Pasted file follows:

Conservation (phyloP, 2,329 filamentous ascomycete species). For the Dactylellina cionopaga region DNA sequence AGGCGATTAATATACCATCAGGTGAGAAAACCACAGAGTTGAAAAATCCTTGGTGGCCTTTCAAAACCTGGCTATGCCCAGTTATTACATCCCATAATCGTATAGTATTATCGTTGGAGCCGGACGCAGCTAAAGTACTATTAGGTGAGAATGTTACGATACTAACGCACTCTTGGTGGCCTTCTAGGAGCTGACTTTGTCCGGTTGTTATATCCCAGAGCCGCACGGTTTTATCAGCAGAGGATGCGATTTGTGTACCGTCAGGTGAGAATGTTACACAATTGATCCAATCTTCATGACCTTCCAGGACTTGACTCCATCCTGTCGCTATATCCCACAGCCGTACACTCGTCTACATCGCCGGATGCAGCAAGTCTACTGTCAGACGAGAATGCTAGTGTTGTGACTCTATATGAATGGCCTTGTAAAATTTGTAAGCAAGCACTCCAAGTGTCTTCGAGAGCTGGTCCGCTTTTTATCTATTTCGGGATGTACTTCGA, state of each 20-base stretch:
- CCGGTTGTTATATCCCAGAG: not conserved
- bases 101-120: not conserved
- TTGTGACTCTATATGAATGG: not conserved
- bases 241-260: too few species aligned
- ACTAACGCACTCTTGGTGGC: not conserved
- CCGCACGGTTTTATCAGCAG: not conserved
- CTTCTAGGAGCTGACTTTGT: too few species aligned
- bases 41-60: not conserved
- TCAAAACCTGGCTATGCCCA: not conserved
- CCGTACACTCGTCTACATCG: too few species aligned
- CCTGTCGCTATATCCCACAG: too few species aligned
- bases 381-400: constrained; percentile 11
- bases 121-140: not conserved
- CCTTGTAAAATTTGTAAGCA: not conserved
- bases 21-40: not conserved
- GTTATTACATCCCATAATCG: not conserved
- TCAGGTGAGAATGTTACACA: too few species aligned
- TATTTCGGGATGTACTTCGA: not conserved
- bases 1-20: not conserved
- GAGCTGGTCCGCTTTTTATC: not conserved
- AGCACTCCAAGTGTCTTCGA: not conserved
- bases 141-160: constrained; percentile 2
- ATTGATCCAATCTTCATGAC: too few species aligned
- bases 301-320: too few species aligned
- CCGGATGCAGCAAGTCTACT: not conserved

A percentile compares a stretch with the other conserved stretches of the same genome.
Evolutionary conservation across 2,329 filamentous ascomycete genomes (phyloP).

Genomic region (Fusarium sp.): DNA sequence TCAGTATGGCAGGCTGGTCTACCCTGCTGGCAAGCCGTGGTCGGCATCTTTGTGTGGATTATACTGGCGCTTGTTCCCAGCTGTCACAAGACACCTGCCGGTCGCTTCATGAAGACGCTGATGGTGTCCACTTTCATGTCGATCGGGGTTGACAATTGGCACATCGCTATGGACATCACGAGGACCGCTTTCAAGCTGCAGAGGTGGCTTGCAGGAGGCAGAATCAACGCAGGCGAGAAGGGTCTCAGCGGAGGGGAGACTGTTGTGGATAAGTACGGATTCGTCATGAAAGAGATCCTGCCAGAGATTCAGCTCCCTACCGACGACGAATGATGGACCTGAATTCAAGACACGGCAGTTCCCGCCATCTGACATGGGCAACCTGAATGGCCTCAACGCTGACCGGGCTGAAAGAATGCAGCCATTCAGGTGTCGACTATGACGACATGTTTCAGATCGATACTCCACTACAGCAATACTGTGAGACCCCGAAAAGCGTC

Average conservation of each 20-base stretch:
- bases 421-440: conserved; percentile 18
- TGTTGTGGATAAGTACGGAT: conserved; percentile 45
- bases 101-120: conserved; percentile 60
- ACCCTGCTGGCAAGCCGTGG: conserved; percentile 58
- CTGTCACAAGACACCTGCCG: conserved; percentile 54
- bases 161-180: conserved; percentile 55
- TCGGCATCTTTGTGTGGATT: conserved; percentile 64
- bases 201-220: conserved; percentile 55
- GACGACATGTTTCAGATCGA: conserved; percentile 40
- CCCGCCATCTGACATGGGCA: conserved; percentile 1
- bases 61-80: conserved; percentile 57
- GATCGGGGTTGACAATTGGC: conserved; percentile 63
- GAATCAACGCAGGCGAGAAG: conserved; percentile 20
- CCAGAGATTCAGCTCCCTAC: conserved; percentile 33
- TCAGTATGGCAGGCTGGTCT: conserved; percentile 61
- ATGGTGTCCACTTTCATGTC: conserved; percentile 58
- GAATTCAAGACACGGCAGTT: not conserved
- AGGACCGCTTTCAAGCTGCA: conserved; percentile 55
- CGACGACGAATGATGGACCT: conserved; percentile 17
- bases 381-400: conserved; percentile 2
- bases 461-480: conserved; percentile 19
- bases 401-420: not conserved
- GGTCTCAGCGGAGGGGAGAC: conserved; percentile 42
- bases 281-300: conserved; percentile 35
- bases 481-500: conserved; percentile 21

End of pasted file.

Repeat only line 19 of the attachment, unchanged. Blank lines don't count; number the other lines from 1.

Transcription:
- TATTTCGGGATGTACTTCGA: not conserved